FIRST ON FOX: Customs and Border Protection (CBP) made nearly 200,000 migrant encounters in July, according to figures obtained by Fox News Digital, suggesting a still-ongoing migrant crisis despite a slight dip in the already high numbers being encountered.

There were 199,976 migrant encounters at the border in July. That’s lower than the 213,593 encountered in July 2021, a slight decrease from the 207,416 encountered in June 2022, and the lowest number encountered since February.

But the almost 200,000 encounters still represents a stubbornly high number of migrants hitting the border and a continuing border crisis that has overwhelmed agents and border communities and dogged the Biden administration.

Two-thirds of all migrants encountered were single adults, with 134,362 encounters in July, but just 74,573 encounters resulted in an expulsion under the Title 42 public health order — an order put in place during the Trump administration and that the Biden administration has sought to abolish but has so far been blocked by court order. This relatively low number of removals is in part due to the increase in migrants coming from countries such as Venezuela, Nicaragua and Cuba, which are not subject to Title 42 due to the Mexican government's refusal to take them.


migrant adults and children at border fence

Migrants line up as they wait to be processed by U.S. Border Patrol after illegally crossing the U.S.-Mexico border in Yuma, Arizona, in the early morning of July 11, 2022. (Allison Dinner/AFP via Getty Images)

Republicans have sought to blame the Biden administration for the crisis at the border, pointing to the rollback of Trump-era policies that include border wall construction and the Migrant Protection Protocols (MPP). The administration recently said it would be ending the program — known as the "Remain-in-Mexico" policy, which kept migrants in Mexico for their immigration hearings rather than releasing them into the country — after the Supreme Court ruled in its favor. However, the administration has also suffered defeats in court and is currently being blocked from enforcing its narrowed Immigration and Customs Enforcement (ICE) deportation and arrest priorities.

The Biden administration, meanwhile, has pointed to the regional nature of the crisis and has sought to tackle root causes like poverty and corruption in Central America. The administration has recently sought to slash asylum processing times with a new rule and has touted new immigration commitments after the Summit of the Americas — which has included a new crackdown on the smuggling industry, resulting in more than 3,000 arrests in just three months. However, it also recently gave the green light to projects to fill in gaps in the border wall in Yuma, Arizona.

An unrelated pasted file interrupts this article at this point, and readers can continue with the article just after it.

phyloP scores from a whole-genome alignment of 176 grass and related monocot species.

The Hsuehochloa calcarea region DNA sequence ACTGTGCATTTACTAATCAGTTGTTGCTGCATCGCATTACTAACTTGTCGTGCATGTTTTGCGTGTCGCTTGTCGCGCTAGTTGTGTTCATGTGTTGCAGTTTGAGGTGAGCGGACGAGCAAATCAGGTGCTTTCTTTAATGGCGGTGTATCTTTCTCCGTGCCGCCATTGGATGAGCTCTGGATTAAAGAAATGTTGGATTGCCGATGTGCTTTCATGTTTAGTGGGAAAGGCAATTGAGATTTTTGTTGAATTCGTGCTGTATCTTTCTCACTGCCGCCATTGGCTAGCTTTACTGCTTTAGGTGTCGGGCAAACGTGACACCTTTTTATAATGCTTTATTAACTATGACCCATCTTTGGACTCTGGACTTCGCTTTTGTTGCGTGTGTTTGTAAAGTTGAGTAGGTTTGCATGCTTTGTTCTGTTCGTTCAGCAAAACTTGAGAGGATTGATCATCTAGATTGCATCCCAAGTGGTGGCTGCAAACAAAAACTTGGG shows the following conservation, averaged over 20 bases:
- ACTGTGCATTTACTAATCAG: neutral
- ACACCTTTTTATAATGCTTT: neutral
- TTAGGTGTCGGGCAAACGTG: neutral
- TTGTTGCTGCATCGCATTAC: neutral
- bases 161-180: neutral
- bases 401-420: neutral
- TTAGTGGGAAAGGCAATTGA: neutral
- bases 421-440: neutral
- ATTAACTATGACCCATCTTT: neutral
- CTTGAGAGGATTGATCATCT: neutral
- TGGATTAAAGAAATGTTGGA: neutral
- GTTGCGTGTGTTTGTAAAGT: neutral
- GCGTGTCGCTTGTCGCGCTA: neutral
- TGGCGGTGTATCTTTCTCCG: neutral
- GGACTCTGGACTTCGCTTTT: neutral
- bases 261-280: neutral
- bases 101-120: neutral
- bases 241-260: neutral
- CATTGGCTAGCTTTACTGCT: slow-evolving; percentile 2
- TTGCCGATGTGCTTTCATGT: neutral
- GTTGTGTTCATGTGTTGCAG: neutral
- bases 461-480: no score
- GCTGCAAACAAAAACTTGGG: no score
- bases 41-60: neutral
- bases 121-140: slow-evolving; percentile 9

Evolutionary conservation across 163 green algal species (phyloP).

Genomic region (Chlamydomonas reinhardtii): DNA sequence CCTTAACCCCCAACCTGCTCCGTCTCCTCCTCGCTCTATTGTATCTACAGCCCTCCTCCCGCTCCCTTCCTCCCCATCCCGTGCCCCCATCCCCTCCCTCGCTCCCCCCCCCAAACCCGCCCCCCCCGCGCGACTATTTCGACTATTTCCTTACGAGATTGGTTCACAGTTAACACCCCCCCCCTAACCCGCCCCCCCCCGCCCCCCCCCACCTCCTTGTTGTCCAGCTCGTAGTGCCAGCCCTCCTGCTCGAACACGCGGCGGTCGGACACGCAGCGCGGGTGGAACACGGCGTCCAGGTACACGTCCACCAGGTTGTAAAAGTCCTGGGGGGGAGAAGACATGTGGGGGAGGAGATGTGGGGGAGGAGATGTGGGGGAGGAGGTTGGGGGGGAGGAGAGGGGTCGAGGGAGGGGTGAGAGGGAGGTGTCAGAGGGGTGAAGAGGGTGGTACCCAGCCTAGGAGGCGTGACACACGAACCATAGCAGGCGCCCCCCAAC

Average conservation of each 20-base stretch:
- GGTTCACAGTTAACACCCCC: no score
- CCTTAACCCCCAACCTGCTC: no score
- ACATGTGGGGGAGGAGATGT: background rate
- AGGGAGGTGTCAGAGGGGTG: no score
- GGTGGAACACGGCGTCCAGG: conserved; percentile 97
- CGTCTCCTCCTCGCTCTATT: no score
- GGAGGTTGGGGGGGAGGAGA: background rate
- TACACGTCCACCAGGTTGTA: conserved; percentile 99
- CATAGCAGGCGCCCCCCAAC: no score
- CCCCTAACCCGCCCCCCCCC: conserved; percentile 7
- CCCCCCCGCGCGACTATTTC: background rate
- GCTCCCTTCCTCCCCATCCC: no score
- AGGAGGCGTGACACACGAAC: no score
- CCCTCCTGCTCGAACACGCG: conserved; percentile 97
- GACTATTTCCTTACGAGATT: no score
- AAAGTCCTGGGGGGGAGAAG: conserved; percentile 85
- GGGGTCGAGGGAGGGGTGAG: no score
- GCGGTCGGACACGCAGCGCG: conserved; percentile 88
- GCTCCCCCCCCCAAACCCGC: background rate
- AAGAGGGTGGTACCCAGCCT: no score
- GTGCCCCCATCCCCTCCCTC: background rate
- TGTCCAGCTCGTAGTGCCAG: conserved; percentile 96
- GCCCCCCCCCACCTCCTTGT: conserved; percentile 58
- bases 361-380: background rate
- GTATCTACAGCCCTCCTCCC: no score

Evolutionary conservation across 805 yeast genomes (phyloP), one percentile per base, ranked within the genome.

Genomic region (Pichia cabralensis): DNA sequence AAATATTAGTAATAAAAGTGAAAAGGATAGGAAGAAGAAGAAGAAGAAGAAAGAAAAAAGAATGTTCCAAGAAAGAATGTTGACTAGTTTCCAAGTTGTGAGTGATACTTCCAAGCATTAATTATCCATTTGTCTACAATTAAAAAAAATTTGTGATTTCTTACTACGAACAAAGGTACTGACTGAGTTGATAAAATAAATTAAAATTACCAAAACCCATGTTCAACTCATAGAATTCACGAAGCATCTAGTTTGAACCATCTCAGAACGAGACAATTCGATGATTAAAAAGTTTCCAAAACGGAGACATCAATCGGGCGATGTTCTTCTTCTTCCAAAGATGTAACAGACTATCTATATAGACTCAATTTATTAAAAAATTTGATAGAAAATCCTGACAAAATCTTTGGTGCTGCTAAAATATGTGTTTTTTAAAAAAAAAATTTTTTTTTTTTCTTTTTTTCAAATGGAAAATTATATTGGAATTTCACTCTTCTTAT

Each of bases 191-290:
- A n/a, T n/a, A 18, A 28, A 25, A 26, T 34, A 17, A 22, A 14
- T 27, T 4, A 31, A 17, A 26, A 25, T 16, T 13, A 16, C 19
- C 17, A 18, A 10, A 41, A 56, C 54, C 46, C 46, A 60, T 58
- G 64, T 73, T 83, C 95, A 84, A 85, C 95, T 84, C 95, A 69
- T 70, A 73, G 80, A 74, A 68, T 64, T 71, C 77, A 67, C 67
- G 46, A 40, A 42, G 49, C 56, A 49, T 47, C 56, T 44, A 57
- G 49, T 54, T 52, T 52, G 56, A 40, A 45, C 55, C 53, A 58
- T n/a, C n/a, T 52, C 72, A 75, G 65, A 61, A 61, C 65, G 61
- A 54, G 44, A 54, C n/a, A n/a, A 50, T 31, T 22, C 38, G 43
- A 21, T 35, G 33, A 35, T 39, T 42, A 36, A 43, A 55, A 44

Homeland Security Secretary Alejandro Mayorkas recently claimed that the border is "secure," a claim that brought pushback from officials at the border and Republican lawmakers. FBI Director Christopher Wray recently said the border presents "significant security issues" when asked about Mayorkas' remarks.

The ongoing crisis has recently sparked a feud between the Republican border states of Texas and Arizona and the Democratic-run cities of New York City and Washington, D.C. The states have been busing thousands of migrants to the cities, sparking pushback and cries for federal aid from the cities' mayors.

Mayor Muriel Bowser has called for the federal government to step up and offer more support, requesting that the D.C. Armory be used as a processing center and calling on the Pentagon to deploy the National Guard. That request has so far been denied.

New York City Mayor Eric Adams has also called for help from the federal government, saying that the 4,000 migrants that have gone through the NYC shelter system in recent months has strained the Big Apple's resources, despite its commitments to helping migrants.

"We just need help. We need help," Adams said in a press conference. "And we're going to have some specific items that we're going to go over with the president. But we want assistance. We believe FEMA should step in."

Texas Gov. Greg Abbott has said voters in Texas are "fed up" with the chaos at the border under the Biden administration.

"And that is exactly why we are sending these illegal immigrants to places like Washington, D.C., and New York City," he said.


A White House official told Fox News Digital that the White House has "been in regular contact with Mayor Adams and his team and are committed to working with them as we do effectively with other local leaders through FEMA funding and other support."

"As we have always said, there is a process in place for managing migration flows, and Republicans governors should stop meddling in that process and using desperate migrants as political tools," the official said.

Fox News' Bill Melugin contributed to this report.